This dinosaur found in Chile had a battle-axe for a tail

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This dinosaur found in Chile had a battle-axe for a tail

It’s not every day you find a dinosaur that defended itself from predators with a completely unique weapon.

In a study published Wednesday in Nature, Chilean researchers announced the discovery of a new species of ankylosaur, a family of dinosaurs known for their heavy armour, from subantarctic Chile. The animal, which they named Stegouros elengassen, offers new clues about where these tank-like dinosaurs came from — and features a bizarre, bony tail shaped like a club that was wielded by Aztec warriors.

“It’s lacking most of the traits we’d expect from an ankylosaur and has a completely different tail weapon which shows there’s something very idiosyncratic happening here in South America,” said Alexander Vargas, a professor at the University of Chile and a co-author on the study.

A diverse collection of ankylosaurs once roamed in great numbers across Laurasia — the northern super-continent that once contained North America and Asia. Even in a group of animals famous for its inventive approach to defense, the ankylosaur family stands out. Splitting from their closest relatives, the stegosaurs, in the mid-Jurassic, ankylosaurs developed hides covered in bone deposits called osteoderms, which formed lattices of tooth-breaking armour. The most famous species of ankylosaur evolved shin-shattering tail clubs like the maces of ancient warriors.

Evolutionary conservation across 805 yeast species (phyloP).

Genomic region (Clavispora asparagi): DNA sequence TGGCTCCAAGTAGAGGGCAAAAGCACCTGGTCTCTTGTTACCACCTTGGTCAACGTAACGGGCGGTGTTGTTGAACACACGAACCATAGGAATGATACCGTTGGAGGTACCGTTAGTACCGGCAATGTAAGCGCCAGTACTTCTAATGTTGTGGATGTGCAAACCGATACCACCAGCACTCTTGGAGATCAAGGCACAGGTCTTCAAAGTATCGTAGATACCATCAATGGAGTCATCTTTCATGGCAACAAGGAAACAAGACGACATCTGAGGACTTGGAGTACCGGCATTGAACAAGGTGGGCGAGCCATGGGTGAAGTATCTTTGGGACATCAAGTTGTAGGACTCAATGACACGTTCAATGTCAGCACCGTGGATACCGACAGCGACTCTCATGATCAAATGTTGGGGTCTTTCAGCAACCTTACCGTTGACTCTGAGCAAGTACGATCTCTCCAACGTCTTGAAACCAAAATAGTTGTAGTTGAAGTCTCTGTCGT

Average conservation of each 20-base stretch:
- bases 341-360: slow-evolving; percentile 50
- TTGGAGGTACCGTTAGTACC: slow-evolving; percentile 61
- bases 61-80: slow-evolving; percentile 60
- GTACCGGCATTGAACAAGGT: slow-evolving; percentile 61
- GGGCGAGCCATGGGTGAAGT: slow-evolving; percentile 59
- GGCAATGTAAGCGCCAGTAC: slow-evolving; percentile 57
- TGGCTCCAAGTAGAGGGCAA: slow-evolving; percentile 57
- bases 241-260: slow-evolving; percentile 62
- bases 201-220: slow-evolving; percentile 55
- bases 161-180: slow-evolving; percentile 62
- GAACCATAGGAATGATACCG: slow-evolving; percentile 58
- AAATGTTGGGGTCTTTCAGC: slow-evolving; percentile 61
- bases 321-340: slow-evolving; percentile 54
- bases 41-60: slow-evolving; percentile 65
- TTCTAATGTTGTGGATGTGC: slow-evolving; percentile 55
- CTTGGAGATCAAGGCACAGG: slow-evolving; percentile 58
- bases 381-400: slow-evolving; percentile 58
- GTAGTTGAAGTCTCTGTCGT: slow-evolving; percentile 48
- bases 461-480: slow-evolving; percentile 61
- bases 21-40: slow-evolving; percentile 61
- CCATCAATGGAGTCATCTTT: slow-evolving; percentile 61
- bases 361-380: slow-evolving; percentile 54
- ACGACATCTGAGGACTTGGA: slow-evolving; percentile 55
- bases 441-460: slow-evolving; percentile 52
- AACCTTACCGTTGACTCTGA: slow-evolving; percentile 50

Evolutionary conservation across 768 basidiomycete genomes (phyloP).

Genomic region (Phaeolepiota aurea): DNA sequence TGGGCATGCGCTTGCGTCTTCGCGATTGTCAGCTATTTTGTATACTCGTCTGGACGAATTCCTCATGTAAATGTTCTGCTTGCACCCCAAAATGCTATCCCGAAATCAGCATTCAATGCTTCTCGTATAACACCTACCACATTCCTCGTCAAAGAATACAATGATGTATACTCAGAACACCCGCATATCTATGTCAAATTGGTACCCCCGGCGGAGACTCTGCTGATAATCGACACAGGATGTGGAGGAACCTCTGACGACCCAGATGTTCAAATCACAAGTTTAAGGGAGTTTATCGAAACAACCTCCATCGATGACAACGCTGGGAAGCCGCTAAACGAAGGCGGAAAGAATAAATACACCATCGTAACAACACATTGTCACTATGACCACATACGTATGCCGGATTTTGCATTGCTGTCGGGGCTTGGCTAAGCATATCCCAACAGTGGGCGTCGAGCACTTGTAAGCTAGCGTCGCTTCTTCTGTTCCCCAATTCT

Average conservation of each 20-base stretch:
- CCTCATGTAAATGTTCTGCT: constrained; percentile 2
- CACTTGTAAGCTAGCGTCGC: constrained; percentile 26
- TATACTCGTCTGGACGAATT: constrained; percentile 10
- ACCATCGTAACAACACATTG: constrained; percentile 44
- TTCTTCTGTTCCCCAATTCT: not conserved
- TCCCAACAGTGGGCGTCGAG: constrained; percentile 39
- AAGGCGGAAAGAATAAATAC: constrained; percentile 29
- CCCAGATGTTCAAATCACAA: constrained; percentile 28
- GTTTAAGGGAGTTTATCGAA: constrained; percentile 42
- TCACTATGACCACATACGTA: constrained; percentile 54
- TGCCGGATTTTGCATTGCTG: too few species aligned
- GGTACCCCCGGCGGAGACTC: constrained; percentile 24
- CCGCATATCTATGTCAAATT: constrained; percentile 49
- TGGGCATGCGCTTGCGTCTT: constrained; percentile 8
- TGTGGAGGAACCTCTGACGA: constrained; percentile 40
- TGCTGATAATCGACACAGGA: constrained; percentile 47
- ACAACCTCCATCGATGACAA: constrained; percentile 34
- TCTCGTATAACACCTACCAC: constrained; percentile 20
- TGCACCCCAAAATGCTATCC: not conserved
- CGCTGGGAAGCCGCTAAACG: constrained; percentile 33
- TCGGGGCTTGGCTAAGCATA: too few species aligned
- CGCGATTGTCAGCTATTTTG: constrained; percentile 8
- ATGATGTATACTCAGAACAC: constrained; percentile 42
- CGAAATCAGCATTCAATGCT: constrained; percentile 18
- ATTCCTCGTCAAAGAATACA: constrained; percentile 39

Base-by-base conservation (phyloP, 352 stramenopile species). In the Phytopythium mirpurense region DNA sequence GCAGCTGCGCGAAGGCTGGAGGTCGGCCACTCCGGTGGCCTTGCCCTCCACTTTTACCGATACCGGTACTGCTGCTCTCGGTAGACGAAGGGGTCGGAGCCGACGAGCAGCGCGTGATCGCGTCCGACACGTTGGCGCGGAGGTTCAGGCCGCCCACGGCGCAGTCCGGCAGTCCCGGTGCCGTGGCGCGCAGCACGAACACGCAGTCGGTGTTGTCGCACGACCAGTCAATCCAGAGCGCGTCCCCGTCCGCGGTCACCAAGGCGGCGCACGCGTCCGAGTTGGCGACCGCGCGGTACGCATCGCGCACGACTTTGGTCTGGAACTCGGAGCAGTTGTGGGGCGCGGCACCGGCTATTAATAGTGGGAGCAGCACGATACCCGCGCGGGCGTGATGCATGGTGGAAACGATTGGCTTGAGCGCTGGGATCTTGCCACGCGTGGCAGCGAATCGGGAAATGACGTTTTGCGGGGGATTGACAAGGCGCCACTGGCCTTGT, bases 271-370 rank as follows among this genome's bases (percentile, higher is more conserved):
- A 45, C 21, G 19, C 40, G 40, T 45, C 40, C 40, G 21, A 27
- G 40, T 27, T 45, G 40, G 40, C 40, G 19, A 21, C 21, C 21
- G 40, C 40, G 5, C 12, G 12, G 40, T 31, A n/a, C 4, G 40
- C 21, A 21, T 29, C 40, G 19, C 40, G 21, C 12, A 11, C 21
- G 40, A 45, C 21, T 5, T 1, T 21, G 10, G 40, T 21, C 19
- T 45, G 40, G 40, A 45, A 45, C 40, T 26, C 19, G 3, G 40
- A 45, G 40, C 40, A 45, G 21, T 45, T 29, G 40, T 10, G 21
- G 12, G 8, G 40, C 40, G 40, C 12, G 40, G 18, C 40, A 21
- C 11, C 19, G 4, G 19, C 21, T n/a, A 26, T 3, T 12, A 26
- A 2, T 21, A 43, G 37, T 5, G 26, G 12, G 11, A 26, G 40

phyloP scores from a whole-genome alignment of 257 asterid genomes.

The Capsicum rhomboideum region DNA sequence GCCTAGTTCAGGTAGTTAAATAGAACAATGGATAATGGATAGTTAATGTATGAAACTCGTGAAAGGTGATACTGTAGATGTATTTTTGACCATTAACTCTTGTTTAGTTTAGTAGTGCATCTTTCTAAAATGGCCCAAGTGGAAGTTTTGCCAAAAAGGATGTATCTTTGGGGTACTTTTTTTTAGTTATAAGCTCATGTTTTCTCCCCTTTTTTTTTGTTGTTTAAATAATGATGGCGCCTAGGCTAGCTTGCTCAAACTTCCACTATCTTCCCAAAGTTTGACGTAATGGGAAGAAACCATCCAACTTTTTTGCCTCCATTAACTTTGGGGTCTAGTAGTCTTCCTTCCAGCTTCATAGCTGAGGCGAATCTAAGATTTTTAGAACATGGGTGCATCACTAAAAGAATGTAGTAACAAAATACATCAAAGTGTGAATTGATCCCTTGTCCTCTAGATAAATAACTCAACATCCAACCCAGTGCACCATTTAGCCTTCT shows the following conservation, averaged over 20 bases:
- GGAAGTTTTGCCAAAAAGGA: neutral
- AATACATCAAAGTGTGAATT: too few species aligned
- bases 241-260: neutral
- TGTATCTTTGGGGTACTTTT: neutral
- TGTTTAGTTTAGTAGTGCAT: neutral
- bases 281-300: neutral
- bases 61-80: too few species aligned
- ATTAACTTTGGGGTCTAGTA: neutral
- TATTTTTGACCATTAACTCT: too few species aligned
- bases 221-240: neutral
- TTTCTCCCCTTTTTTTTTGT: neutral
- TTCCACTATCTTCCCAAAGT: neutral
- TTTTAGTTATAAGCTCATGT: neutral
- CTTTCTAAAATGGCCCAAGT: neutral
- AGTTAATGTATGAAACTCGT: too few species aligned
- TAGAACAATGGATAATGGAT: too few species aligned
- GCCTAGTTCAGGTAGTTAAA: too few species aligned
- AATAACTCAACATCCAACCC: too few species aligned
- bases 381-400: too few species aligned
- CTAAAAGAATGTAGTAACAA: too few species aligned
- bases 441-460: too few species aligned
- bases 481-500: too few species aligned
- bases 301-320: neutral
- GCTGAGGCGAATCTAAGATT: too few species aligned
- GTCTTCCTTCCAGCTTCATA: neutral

But their relatives from the southern continent of Gondwana — now South America and Antarctica — are less well studied, Dr. Vargas said. Since these are believed to include the earliest members of the group, the origins and early evolution of the family have been an enduring mystery. In February 2018, a team of paleontologists from the University of Texas stumbled across a set of bones in the frigid, wind-blasted valley of Río Las Chinas, on the southernmost tip of Chile. Despite its forbidding nature, the site is a beacon for paleontologists: Dr. Vargas has spent the last decade working there with researchers including Marcelo Leppe from the Chilean Antarctic Institute, dating rocks and looking for fossil hot spots.

There were only five days left in the field season when the Texas paleontologists alerted Dr. Vargas and Dr. Leppe to the find. Working at night under very cold conditions, they hauled the block of fossils downhill to the campsite. One person got a sprained ankle and another broke a rib. Many people came close to hypothermia.

But what came out of the block was worth it. Preparation revealed an unusually complete ankylosaur: 80 percent of a skeleton, including a largely articulated back half, as well as vertebrae, shoulders, forelimbs and scraps of skull.

In life, Stegouros would have been about six feet long, with a proportionally large head, slender limbs and a strange short tail, tipped with seven pairs of flattened, bony osteoderms that form a single structure. That tail weapon — which Dr. Vargas compared to a macuahuitl, the obsidian-studded bladed club of Mesoamerican warriors — seems to have evolved independently of other ankylosaurs. Early ankylosaurs from the north have no tail clubs, and later ones developed them through the evolution of stiffened vertebrae, forming the “handle” of the blunt tail club.

 

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